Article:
Solving a Linear Homogeneous Recurrence Relation

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  • #1
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1. Solve the following recurrence relation.
an - 5an-1 + 6an-2 = 0, n ≥ 2, a0 = 1, a1 = 3







3. My attempt
I changed it to 0 = tn - 5tn-1 + 6tn-2
Don't know where to go from there.
 
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Answers and Replies

  • #2
Office_Shredder
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Do you see something you can factor out of that polynomial?
 
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  • #3
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Do you see something you can factor out of that polynomial?
I'm not sure how to factor anything with (n-1) or (n-2) as an exponent.

The book turned a similar equation into t2-t-6.
Which made no sense to me.
 
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  • #4
Dick
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I'm not sure how to factor anything with (n-1) or (n-2) as an exponent.

The book turned a similar equation into t2-t-6.
Which made no sense to me.
First factor out t^(n-2). It divides all three terms, right?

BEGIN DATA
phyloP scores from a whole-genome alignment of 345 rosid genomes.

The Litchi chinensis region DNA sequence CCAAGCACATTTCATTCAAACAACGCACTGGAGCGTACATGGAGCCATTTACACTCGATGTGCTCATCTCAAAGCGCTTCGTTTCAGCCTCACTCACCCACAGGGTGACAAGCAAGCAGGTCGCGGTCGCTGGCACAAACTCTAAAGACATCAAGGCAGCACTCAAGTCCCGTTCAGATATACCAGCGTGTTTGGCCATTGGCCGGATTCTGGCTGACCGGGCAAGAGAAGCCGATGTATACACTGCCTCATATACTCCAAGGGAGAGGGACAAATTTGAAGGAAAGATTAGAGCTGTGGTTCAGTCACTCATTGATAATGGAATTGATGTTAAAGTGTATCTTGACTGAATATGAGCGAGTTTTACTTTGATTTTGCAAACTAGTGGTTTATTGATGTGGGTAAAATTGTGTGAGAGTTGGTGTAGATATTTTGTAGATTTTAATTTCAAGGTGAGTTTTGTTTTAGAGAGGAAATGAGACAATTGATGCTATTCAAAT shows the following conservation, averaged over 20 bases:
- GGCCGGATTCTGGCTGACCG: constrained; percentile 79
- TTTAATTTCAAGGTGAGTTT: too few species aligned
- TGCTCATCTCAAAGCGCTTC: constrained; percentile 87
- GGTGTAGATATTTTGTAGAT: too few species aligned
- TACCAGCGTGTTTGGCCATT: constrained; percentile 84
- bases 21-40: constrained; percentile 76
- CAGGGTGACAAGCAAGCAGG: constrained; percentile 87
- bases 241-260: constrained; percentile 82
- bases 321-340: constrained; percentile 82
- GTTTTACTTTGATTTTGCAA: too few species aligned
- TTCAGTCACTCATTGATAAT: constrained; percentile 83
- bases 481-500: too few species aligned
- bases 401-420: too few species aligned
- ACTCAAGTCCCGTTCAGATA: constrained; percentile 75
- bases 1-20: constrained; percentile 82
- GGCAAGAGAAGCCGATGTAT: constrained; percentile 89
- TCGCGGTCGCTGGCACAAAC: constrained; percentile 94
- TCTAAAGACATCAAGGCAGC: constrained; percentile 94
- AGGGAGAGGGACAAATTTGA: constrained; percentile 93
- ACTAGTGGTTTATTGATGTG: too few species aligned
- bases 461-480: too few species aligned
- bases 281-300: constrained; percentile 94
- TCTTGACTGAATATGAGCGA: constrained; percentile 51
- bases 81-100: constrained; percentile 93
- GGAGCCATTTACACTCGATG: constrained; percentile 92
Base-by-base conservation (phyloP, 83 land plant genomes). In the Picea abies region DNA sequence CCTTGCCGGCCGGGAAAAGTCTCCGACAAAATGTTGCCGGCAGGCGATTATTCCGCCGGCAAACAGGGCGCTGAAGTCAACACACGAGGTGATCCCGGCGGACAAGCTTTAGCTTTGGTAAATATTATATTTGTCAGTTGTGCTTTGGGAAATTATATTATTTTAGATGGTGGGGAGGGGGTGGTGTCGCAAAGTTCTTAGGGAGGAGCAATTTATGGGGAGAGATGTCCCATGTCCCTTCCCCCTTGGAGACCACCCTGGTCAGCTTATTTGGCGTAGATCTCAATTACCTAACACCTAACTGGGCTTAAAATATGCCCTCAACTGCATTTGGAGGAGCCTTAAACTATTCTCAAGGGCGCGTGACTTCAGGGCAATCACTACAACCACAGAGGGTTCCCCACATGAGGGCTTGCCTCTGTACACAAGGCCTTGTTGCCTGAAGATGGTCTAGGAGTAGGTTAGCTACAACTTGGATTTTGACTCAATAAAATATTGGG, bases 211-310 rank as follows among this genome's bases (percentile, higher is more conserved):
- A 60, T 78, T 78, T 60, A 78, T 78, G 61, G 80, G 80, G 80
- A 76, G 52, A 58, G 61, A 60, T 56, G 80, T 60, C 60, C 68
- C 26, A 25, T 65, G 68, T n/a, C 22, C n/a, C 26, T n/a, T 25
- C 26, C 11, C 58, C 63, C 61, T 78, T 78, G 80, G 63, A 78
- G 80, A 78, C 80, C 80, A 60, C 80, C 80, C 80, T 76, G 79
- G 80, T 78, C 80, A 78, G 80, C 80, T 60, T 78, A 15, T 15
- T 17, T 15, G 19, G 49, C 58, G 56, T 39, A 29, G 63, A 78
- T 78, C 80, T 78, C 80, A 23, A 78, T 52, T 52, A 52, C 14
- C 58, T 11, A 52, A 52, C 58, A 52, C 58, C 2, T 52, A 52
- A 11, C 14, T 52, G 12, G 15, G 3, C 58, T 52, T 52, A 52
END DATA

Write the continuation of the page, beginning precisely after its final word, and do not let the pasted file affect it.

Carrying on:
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  • #5
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First factor out t^(n-2). It divides all three terms, right?
Ok so I now have it down to
t=2,3.
Now I assume i need to put that into an equation for the original problem.
Which I have no clue how to do.

But where does the n≥2 stand?
Does that affect my final outcome?
 
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  • #6
Dick
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Ok so I now have it down to
t=2,3.
Now I assume i need to put that into an equation for the original problem.
Which I have no clue how to do.

But where does the n≥2 stand?
Does that affect my final outcome?
Are you sure you've seen examples of this before? They should have given you one before they gave you this problem. The t=2,3 tells you the solution is a_n=A*2^n+B*3^n. You know a0 and a1. Use those to find A and B.
 
  • #7
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Are you sure you've seen examples of this before? They should have given you one before they gave you this problem. The t=2,3 tells you the solution is a_n=A*2^n+B*3^n. You know a0 and a1. Use those to find A and B.
I've only seen one example.
sn = sn-1 + 6sn-2, s0 = 4 s1 = 7

However this equation put a 0 in place of the an and added the n≥2.
Which maybe I shouldn't have paid attention to.

But my final answer is: A=1 B=0. So an = 3n. Is this correct?
 
  • #8
Dick
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I've only seen one example.
sn = sn-1 + 6sn-2, s0 = 4 s1 = 7

However this equation put a 0 in place of the an and added the n≥2.
Which maybe I shouldn't have paid attention to.

But my final answer is: A=1 B=0. So an = 3n. Is this correct?
It sure is.
 
  • #9
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It sure is.
Thank you very much for your help.
 

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